Laurie’s Lessons

Welcome, writers! 

Links on this page lead to articles by author/writing instructor Laurie Winslow Sargent  on how to sell your nonfiction writing, with occasional tips on marketing both fiction and nonfiction to publishers and magazines.

NOTE: If you are a beginning writer, it helps to read these posts sequentially. Articles parallel the order in which Sargent teaches information in her Sell Your Nonfiction workshops/writing classes. If you understand how the industry works before sending manuscripts or queries to editors, this will increase your odds of success!

New articles are added about once a month. Click Email Subscription (right navigation bar) if you’d enjoy keeping up with these posts.

OVERVIEW: Overview: Magazine Writing Basics with a list of upcoming topics.

1. HOW THE INDUSTRY WORKS: LESSON 1: “Can you help me understand how the industry works, in a nutshell?”

2. PAYMENT FOR WRITERS: LESSON 2: “How do magazines pay writers for articles and stories?”

3. FINDING/CONTACTING EDITORS: LESSON 3: “How do I find market directories that list magazine titles, editor contact information and editorial needs?”

4. UNDERSTANDING MARKET GUIDE TERMINOLOGY: LESSON 4: “Kill fee and SASE: What do writing market guide terms mean for ME?”

5. WHAT EDITORS WANT AND NEED: LESSON 5: “How do I find online writer’s guidelines, to tell me what magazine editors want and need?”

6. GRAMMAR MISTAKES IN QUERIES: LESSON 6: “What’s the fastest way to get an editor to reject my query?”

7.  SELLING PERSONAL EXPERIENCE STORIES: LESSON 7: ““Is my personal experience story publishable?”

8. MEETING EDITORS (PART 1): LESSON 8: “Can writers meet magazine editors in person? Does it help?” Part 1

9, MEETING EDITORS (PART 2): LESSON 9: “How can writers meet editors in person?” Part II: Conference Connections

NEW TWITTER PAGE FOR WRITERS: Article: New Twitter Page for Christian Writers @Tips4C_Writers (Who I Follow, Who I Don’t, and Why)

If you are a writing parent, educator, or child advocate you might also enjoy Laurie’s other blog:  You Can Too, Mom!   www.ParentChildPlay.com.

4 responses to this post.

  1. Very good blog you have here but I was curious if you knew of any community forums that cover the same topics discussed here? I’d really like to be a part of community where I can get feed-back from other experienced individuals that share the same interest. If you have any recommendations, please let me know. Bless you!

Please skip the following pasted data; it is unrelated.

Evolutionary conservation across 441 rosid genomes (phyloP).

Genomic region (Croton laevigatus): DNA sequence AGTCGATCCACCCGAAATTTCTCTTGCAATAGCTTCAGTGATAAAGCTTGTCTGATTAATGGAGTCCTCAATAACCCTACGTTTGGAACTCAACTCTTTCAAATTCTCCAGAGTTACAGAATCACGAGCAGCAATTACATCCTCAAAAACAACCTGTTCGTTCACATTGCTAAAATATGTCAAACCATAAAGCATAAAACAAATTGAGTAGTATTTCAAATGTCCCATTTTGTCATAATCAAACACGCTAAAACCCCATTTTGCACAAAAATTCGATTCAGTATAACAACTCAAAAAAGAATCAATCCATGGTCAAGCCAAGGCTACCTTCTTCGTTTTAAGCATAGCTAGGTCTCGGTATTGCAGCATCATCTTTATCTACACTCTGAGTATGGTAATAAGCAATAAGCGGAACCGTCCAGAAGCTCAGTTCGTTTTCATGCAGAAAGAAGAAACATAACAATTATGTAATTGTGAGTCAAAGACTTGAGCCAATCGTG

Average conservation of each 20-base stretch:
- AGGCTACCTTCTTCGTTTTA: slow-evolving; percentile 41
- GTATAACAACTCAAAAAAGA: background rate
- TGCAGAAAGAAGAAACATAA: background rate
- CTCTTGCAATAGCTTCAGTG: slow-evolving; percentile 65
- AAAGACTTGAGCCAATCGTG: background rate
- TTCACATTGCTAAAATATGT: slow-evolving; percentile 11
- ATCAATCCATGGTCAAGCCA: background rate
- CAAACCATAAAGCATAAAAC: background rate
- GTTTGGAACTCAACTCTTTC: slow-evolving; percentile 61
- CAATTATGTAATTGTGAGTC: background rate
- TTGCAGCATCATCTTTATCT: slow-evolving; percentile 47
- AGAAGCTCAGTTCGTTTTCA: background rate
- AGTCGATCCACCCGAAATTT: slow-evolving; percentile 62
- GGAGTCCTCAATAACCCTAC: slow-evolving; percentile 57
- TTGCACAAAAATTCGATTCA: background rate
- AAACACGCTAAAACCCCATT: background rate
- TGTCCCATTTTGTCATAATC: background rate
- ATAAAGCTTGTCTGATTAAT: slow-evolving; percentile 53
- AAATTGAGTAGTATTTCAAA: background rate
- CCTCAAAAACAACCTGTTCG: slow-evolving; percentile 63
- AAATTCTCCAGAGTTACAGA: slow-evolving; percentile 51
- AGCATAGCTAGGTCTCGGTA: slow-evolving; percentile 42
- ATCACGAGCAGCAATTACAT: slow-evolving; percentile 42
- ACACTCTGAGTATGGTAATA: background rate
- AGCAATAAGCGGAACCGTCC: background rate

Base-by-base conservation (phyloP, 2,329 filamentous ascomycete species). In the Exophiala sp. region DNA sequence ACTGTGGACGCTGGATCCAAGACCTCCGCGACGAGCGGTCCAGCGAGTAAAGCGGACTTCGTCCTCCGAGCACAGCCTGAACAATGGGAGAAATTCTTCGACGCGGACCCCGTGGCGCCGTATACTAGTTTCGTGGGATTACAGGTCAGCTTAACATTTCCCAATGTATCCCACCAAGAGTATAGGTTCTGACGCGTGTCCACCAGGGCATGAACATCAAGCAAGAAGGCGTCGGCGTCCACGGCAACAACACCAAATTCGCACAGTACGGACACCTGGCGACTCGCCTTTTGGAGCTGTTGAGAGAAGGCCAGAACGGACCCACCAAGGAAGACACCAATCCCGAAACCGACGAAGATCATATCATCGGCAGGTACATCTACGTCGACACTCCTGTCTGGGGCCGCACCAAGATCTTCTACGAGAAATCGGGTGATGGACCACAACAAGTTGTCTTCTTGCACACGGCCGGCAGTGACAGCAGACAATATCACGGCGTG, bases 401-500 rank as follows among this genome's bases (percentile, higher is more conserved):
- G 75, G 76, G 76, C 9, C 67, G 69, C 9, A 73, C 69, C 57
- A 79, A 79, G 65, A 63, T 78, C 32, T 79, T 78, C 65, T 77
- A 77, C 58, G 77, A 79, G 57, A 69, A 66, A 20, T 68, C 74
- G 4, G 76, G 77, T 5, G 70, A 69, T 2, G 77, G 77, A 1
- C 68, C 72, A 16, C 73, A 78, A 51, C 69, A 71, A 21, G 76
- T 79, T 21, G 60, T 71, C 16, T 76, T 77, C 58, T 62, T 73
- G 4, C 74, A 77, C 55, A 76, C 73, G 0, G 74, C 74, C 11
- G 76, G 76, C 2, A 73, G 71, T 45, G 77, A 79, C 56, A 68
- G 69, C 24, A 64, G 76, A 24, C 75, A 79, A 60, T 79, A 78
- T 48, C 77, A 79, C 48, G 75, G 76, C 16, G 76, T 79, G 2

Reply

    • Writer’s Digest has some good forums, and there are some Yahoo writing groups you can explore! Yahoo groups send group emails (you choose how often to get them or can view them online) which everyone in the group can contribute to.

      For example, The Writers View has one group for beginners and one for advanced Christian writers, and every few days a new topic for discussion is posted.

      I also recommend exploring whether or not there is a critique group in your area you can join, to get specific feedback on your writing. If not, find one other serious writer and just critique each other! And don’t forget your local library for books with writing tips. Writer’s Digest Books publishes many fabulous books for writers that you can find in the library or purchase for your own writing library.

      Reply

  2. Hi Laurie,
    My daughter, Sarah Cherry, and I enjoyed speaking to you at the AWSA Conference in Atlanta. (We sat right behind you that Saturday.) I have a question I hope that you can answer: Do you know how to convert word documents to an e-book? Thanks so much for any help you can give me!
    God bless, Julie Morris

    Reply

    • I remember you two! How nice to hear from you.

      The answer is a long one…I will try to post info about this (or links to other resources) soon. One short answer is that for PDF it’s a cinch to simply save Word straight to PDF. Many writers sell books this way through online stores, or as simple downloads from their own site. Nonfiction books and reports work well in PDF, but fiction is a pain in the neck to read in that format, because you have to re-find your place again every time you open the file.

      To convert to Kindle, you can go to the Amazon site and download a bit of conversion software. But I’m still struggling a bit with getting spacing right in my nonfiction Kindle book. Kindle wants to crunch out blank lines, which makes subtopic headings look really weird as they are then smashed down into the text. (Anyone out there know how to solve this problem?)

      It’s good to know that folks can read Kindle e-books on PC’s too. I use my Acer Aspire One mini to read Kindle books by specifying Kindle for PC when I purchase a book. My Acer fits in my purse, so functions as both e-reader and computer for me. It’s good to research how your particular audience typically wants to read material: in print, on computer, or on readers.

      Reply

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